Bereavement Care Conference

Last Wednesday I spent the day at the Bereavement Care Annual Conference “All of a Sudden” which examined the impact of sudden and unexpected death.

There were a number of fascinating presentations from a variety of speakers, who each gave their own perspective on some of the issues surrounding deaths which occurred without any warning.  Teresa Jimenez, a Family Liaison Officer with the Metropolitan Police, explained the legal and procedural aspects of dealing with deaths which had occurred as a result of violence or tragic accidents.  Dr Anthony Kaiser spoke movingly about his work with parents who experience the death of their baby before or after birth, as a Consultant Neonatologist at St Thomas’ Hospital.  Reverend Craig Fullard reminded the audience about the need to be sensitive about the language we use when talking to someone who is bereaved, and also to keep in mind the significance of small acts of thoughtfulness.

I was impressed by the honesty and openness with which Ann Culley spoke about her brother’s suicide and the vital work of the organisation Survivors of Bereavement by Suicide.  Ann explained that families are left forever asking “why?” when someone takes their own life, and that there is often huge guilt felt by friends and family, who constantly ask themselves whether there is more that they could have done to help.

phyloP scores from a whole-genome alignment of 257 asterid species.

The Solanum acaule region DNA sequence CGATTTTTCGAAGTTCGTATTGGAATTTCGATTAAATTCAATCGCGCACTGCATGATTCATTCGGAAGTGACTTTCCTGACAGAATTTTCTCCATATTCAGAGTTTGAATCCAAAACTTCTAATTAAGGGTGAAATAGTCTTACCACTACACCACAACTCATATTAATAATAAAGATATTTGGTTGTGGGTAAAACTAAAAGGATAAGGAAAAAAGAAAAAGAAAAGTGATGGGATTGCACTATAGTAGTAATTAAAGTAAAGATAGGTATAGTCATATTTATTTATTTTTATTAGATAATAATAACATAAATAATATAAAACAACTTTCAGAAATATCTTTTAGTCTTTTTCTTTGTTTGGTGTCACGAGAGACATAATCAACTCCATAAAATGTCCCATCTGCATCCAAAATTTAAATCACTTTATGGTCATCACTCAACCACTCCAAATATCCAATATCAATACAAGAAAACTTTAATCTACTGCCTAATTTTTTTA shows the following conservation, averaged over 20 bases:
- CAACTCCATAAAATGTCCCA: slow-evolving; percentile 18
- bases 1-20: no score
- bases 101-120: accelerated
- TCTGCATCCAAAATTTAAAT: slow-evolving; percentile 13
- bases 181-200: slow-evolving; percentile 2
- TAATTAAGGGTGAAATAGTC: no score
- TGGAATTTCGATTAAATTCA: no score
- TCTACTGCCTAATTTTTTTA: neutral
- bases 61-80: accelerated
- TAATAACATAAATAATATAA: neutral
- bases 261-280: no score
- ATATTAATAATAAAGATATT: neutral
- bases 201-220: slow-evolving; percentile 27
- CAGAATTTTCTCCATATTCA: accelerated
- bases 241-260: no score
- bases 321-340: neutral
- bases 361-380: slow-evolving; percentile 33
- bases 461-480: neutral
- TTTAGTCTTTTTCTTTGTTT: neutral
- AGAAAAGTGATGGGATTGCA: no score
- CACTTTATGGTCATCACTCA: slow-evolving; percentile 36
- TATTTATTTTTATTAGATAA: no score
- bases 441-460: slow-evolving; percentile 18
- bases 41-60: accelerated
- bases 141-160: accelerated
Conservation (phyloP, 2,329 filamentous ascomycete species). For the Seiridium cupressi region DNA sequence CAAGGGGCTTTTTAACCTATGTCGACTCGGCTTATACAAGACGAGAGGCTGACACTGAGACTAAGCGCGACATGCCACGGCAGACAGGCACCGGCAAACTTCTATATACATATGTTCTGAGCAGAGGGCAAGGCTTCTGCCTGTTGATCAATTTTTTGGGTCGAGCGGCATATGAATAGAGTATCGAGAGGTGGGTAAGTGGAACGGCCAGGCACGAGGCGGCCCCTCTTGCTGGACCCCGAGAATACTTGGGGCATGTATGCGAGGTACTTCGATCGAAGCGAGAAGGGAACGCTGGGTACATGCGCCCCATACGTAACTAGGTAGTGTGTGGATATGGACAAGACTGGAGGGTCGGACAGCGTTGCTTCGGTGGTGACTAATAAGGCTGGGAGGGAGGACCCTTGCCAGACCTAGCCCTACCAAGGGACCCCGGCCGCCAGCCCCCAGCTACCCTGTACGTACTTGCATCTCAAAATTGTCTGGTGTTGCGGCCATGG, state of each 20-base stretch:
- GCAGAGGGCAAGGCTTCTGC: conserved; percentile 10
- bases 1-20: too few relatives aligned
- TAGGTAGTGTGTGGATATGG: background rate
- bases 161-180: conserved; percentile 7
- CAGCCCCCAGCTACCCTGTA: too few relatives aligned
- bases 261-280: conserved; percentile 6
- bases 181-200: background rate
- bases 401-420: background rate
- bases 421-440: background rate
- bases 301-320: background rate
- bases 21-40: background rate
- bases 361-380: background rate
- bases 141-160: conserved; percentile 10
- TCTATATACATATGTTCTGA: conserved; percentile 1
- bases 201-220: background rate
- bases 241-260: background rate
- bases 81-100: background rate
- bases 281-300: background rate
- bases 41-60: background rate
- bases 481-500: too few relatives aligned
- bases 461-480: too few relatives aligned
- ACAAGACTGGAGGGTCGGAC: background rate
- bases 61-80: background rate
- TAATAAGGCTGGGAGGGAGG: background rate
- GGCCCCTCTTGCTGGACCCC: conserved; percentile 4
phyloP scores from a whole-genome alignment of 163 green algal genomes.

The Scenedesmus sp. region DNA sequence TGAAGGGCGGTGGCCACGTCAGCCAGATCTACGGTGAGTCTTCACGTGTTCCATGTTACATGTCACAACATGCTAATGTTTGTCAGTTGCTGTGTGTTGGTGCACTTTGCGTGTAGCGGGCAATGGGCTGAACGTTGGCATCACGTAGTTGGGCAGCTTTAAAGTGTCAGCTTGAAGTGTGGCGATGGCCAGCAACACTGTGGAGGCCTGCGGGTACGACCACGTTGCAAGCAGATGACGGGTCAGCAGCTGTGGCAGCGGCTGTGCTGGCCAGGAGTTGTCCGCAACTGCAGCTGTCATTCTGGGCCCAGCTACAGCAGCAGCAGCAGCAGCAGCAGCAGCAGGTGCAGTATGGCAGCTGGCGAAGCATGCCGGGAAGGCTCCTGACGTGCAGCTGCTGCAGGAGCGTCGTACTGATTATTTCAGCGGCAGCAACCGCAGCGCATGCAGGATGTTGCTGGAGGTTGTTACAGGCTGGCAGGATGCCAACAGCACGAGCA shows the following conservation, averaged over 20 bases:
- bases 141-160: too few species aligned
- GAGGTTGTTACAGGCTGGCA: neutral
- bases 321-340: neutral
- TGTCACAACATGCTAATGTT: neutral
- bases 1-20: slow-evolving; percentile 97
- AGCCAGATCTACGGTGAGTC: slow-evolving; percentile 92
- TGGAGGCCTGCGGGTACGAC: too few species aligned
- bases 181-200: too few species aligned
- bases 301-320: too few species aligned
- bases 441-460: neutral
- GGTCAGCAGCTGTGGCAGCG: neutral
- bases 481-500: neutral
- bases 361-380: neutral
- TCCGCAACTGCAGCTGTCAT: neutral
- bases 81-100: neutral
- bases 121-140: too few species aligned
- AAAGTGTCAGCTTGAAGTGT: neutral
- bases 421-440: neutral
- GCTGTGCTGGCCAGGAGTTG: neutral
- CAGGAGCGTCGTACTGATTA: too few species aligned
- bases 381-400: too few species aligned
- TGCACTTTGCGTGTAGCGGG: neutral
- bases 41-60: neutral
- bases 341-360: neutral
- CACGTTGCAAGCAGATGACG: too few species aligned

Patrick Green, CEO for the Ben Kinsella Trust, a charity which was set up in 2008 following the murder of Ben Kinsella in Islington, talked about the impact of Ben’s death on his family.  Former Eastenders actress and Ben’s sister, Brooke Kinsella, has been instrumental in driving the direction of the Trust, which aims to prevent knife crime by working directly with young people.  The Trust delivers interactive workshops to young people using actors and trained youth workers to help them understand the consequences of knife crime.  This is one of the few interventions with young people which takes place before they have any involvement in crime or gang violence.

During the afternoon, we had the opportunity to discuss some of the issues raised by the morning’s presentations in smaller groups.  One key question we considered was how sudden and unexpected deaths differ from deaths which are anticipated.  For me, there were two important issues which emerged: firstly, it is important to acknowledge that death is always a shock, simply because of its irrevocability and finality.  Secondly, however, where a death is anticipated, there is the opportunity for last goodbyes to be said and for some of the emotional work of grieving to have started.  In either circumstance, the most important thing to remember as counsellors is that we should listen carefully to the bereaved, take things at their pace, be empathic and non-judgemental and put their needs at the heart of the process.

Bereavement Care can be contacted at

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